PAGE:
In CARF’s current state, the information to be shared via the framework will be based on aggregate trading values. Dion Seymour, Crypto and Digital Asset Technical Director at Andersen breaks down what this means in practice and what information will be shared to HMRC.

It has to be remembered that CARF is a complex framework and, for the purpose of this blog, we are presenting a simple example.

Let’s assume I’m trading on two fictional exchanges. The first is “CoinJasper” is classed as a Reporting Crypto Asset Service Provider (RCASP) and, is located in a reporting jurisdiction. The second account is with “”, which would also be an RCASP had it been located in a reporting jurisdiction.

As CoinJasper is an RCASP in a reporting jurisdiction, HMRC will be provided with information about my crypto-to-crypto; crypto-to-fiat (and visa versa) transactions and transfers for each type of cryptoasset on an aggregate basis annually. However, they will not receive information from as it is not in a reporting jurisdiction.

However, that does not mean that will be invisible. Let us imagine I transferred ETH from CoinJasper to and then traded it for ADA. CARF requires CoinJasper to identify the transfer as it is to a non-RCASP, and HMRC can then request further information, including wallet address, from CoinJasper. So whilst HMRC will not be provided information on the exchange of ETH/ADA on, they will still potentially be in a position to find out about my account with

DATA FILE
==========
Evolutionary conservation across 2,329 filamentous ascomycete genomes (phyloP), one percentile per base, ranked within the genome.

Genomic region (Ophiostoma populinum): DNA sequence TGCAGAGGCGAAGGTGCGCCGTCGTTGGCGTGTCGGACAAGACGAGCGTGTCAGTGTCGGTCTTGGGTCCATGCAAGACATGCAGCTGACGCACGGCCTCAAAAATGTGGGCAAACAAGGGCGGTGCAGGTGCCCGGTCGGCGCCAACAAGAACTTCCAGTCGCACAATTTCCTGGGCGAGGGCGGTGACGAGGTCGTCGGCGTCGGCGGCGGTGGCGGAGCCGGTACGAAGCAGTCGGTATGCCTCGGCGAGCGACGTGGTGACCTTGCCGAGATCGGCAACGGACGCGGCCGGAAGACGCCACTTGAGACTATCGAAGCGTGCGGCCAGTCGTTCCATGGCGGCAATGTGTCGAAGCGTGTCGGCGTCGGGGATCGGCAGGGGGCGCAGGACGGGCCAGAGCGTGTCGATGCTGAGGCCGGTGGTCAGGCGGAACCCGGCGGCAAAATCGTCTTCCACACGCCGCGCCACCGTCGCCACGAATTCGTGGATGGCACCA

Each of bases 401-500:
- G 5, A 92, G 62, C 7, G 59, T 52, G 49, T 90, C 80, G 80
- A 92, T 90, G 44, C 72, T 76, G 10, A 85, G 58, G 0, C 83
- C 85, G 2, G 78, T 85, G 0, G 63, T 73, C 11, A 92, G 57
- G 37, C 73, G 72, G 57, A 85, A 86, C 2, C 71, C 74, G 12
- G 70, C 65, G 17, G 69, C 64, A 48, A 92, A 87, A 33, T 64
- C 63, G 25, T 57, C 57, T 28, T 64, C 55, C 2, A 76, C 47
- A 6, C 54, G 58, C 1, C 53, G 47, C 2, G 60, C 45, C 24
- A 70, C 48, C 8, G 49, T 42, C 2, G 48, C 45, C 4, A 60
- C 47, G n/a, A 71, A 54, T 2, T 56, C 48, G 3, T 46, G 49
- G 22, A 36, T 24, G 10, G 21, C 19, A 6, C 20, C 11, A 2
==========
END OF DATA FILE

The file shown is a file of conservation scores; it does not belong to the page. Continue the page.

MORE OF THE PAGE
Yes, HMRC and other tax authorities will be receiving a feed of crypto activity directly from the places where you trade. Aggregate value by itself isn’t enough to fully understand your tax liability, but is enough for HMRC to comprehend if you are compliant.

We strongly suggest you get your tax affairs in order. CARF shows how tax compliance for crypto is a massive concern for jurisdictions globally.

How will exchanges react?

Cryptoasset exchanges will have to invest a lot of time and resources to ensure they comply with the CARF. We hope it will go some way to standardising transaction outputs so individuals can seamlessly access their transaction history and file their taxes.

Some exchanges are already very good at enabling their customers to access transaction information via single file CSV downloads or even API connectivity that you can set up within Recap. Some exchanges, however, have not been focused on providing accurate record-keeping for their customers. We see a lot of cases of:

  • missing data as a result of delisting assets
  • lack of double-entry accounting
  • vague accounting codes/descriptions
  • ambiguous asset codes as there are no ISO standards or centralised stock exchanges to guarantee asset codes are globally unique (for example Bitcoin trades as BTC or XBT).

Recap advocates that any information sent via the framework should also be accessible to the end user in the interests of transparency.

It will be a mammoth task for some exchanges, and we wish them luck! Perhaps this is an opportunity to develop a uniform approach to cryptoasset transaction reporting.

When will the CARF be implemented?

The OECD has stated that they will be working on the legal and operational instruments to facilitate the collection and exchange of information over the next few months. We expect the framework to be live in late 2023.

If you need help with crypto tax compliance then check out Recap.